HHS Releases Draft Flu Pandemic Response Plan
The Department of Health and Human Services (HHS) this week released a draft proposal for dealing with an influenza pandemic in the United States.
In a statement, HHS Secretary Tommy G. Thompson described the proposal as a "roadmap on how we as a nation, and as a member of the global health community, respond to the next pandemic influenza outbreak, whenever that may be."
The proposal outlines general strategies for handling a pandemic but is not a detailed response plan. HHS expects the document to guide pandemic planning at the national, state, and local levels. The public has 60 days to submit comments on the proposal to HHS.
Centers for Disease Control and Prevention (CDC) Director Julie L. Gerberding said at a press conference today that if an influenza pandemic were to occur now, "we don't have enough capacity to reliably create all of the vaccine that we could need."
The influenza pandemic of 1918-19 is blamed for 675,000 deaths in the United States and killed more than 50 million people worldwide, according to HHS. The origin of the virus responsible for that pandemic is unknown.
The two most recent global influenza pandemics—1957–58, and 1968–69—were caused by viral strains that arose from genetic reassortment between human and avian influenza viruses, according to CDC.
Several human deaths in Asia this year have been attributed to avian influenza A viruses, and CDC stated that such viruses continue to pose a theoretical risk of recombination with human influenza viruses that could lead to a new influenza pandemic.
Gerberding said that none of the influenza virus strains currently circulating in the world appear likely to cause a pandemic, but she noted that "anything can happen, and we remain very vigilant for the early identification of a pandemic strain."
In its draft plan, HHS proposes collecting potentially pandemic influenza strains for possible use in vaccines. The plan notes that six to eight months typically lapse between the time a new influenza strain is identified and a corresponding vaccine is developed and licensed. Gerberding indicated that the time frame might be shorter during a pandemic, when a vaccine would need to be developed from just one influenza strain instead of the three strains that are used for the annual vaccine.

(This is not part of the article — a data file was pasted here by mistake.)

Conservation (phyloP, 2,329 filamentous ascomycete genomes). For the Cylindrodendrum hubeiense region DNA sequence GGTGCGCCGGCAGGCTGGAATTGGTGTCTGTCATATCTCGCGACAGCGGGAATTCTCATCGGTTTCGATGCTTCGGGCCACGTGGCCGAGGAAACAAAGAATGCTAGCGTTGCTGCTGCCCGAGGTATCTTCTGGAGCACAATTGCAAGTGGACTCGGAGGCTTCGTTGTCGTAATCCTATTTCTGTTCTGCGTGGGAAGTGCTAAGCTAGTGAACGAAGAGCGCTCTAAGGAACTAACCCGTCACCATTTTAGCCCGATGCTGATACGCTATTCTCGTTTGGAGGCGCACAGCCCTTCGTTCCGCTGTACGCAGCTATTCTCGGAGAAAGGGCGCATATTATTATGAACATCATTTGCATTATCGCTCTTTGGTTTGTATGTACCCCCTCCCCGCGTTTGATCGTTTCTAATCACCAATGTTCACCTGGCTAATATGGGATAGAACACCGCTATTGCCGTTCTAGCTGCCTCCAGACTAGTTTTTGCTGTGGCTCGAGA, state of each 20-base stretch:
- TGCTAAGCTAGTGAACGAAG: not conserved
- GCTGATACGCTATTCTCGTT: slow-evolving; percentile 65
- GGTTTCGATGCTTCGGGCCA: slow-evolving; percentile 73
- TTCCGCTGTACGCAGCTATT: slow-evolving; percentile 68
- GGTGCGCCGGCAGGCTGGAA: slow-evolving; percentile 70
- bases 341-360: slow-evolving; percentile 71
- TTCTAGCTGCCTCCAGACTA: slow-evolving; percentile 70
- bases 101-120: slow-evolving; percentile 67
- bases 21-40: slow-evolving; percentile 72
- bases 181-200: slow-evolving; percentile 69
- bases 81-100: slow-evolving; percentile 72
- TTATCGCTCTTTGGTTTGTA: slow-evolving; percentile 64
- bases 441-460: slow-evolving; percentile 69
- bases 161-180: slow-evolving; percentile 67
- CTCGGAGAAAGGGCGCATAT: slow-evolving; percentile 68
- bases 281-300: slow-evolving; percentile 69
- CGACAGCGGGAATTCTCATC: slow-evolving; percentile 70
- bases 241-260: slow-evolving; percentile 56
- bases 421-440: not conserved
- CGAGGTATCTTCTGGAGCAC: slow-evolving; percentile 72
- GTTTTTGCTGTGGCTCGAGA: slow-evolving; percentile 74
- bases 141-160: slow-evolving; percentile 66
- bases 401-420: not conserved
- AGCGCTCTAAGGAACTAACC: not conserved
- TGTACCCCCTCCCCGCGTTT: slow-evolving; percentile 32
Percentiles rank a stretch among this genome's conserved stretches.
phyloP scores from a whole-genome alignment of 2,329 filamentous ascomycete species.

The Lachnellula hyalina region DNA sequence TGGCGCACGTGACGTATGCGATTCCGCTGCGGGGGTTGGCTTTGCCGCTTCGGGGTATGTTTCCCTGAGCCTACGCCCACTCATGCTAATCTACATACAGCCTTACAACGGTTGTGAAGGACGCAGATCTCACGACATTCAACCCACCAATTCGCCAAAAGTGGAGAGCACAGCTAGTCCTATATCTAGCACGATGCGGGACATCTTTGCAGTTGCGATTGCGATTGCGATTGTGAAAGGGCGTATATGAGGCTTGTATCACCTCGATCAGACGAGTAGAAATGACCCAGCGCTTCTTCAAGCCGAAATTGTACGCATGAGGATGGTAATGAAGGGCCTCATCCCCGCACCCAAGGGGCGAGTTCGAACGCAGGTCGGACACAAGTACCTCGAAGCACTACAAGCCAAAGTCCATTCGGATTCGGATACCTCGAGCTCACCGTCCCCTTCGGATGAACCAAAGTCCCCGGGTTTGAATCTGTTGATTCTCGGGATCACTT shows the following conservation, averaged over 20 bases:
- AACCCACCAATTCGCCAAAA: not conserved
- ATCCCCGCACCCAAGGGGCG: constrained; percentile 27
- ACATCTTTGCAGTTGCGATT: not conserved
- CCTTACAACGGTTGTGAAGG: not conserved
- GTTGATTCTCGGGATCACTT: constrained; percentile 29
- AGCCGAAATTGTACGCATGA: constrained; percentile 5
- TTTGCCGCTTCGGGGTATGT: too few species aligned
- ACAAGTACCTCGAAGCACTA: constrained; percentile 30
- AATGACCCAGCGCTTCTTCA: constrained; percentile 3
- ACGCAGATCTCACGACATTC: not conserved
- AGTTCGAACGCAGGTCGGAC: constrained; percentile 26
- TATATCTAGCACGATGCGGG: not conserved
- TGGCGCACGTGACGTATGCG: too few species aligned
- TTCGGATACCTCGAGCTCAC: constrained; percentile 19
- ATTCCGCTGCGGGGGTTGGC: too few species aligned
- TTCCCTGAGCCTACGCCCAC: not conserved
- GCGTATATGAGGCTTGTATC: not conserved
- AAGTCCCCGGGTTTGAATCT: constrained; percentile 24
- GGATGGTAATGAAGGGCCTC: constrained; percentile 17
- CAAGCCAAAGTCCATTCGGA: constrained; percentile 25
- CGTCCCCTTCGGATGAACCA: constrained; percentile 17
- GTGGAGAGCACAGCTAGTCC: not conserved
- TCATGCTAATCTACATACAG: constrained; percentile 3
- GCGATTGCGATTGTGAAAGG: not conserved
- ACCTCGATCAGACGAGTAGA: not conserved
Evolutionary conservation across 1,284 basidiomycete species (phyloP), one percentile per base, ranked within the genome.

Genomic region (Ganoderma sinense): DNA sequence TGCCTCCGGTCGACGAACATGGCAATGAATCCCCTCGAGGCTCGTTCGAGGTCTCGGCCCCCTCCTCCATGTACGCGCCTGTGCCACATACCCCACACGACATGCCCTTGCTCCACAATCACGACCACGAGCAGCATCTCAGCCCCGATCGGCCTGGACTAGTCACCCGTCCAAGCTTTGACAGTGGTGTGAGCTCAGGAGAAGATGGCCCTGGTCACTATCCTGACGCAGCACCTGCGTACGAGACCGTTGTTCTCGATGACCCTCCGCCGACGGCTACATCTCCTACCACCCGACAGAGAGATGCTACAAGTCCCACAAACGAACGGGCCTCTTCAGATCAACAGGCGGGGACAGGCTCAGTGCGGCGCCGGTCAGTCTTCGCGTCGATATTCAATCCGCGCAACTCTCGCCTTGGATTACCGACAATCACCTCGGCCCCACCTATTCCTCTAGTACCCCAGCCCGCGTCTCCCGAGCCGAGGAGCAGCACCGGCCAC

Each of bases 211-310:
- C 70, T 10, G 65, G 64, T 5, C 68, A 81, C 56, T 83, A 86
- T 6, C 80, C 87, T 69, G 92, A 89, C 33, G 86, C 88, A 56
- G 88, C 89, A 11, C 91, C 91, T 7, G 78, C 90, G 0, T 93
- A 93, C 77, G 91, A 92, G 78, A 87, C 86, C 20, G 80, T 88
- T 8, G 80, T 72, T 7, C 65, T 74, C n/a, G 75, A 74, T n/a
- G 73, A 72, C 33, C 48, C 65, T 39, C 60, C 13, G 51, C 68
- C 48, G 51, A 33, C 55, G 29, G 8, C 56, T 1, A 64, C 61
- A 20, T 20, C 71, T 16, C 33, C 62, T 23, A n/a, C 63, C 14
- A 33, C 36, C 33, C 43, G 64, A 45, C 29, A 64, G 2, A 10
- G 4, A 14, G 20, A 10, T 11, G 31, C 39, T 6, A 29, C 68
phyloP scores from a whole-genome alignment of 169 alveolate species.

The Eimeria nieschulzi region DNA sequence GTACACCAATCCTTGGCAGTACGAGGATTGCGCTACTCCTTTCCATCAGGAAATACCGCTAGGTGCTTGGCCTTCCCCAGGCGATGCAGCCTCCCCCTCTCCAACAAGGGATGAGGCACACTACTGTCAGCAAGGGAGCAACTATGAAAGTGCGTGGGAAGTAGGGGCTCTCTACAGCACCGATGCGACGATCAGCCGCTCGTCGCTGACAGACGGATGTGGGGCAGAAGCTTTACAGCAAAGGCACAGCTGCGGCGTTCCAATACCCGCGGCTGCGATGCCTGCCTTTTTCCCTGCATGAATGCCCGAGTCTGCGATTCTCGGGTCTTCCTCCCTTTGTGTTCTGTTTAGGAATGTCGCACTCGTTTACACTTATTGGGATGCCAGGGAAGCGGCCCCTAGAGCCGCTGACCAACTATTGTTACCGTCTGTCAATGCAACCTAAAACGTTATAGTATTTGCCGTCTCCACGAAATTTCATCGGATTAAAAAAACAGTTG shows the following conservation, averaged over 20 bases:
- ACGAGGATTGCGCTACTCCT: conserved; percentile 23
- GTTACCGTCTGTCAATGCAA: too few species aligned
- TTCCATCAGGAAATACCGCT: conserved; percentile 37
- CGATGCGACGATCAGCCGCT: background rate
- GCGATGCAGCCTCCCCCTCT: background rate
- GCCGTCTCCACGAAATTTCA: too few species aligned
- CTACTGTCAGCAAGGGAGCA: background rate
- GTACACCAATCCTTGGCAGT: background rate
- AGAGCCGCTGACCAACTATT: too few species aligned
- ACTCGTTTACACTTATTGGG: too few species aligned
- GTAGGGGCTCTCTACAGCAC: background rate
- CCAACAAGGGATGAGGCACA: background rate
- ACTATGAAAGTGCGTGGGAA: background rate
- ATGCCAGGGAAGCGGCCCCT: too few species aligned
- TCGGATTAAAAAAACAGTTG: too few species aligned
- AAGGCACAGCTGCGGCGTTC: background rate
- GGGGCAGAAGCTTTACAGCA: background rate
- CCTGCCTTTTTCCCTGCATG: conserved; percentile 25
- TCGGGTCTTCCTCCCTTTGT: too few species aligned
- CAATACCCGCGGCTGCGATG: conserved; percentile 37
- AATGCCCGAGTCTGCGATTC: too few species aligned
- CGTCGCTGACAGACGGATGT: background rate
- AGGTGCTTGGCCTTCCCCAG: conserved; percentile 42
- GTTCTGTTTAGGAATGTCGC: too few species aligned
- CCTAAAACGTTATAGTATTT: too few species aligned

Because certain antiviral drugs can be effective against influenza, the proposal calls for maintaining a supply of these medications in Strategic National Stockpile or in state or local stockpiles.
The proposal states that the goals of antiviral prophylaxis include limiting illness and death from influenza infection and reducing "social and economic disruption" during the pandemic.
The document notes that antiviral therapy is in limited supply and is most effective in the first days after infection. HHS recommends that specific strategies be developed to make the best use of antiviral drugs during a pandemic.
Gerberding said the proposed plan is important "because it brings into play all of the other things that we need to do to protect people" during a pandemic, when supplies of influenza virus vaccine and antiviral drugs would be insufficient.
For example, she said, the proposal envisions temporary isolation of people infected with influenza and the use of "maximum protection" for health care workers who care for sick patients. Gerberding described such infection control procedures as "old fashioned but tried and true methods for protecting people." She said that "the pandemic plan includes provisions to make sure that our communities are prepared to take those kinds of steps in the short run if we were faced with a pandemic situation."
HHS stated that planning for an influenza pandemic is part of a national focus on public health that builds on bioterrorism-response plans as well as threats posed by naturally occurring diseases, such as severe acute respiratory syndrome. According to HHS, the United States has spent $3.7 billion since Sept. 11, 2001, to improve the nation's public health infrastructure.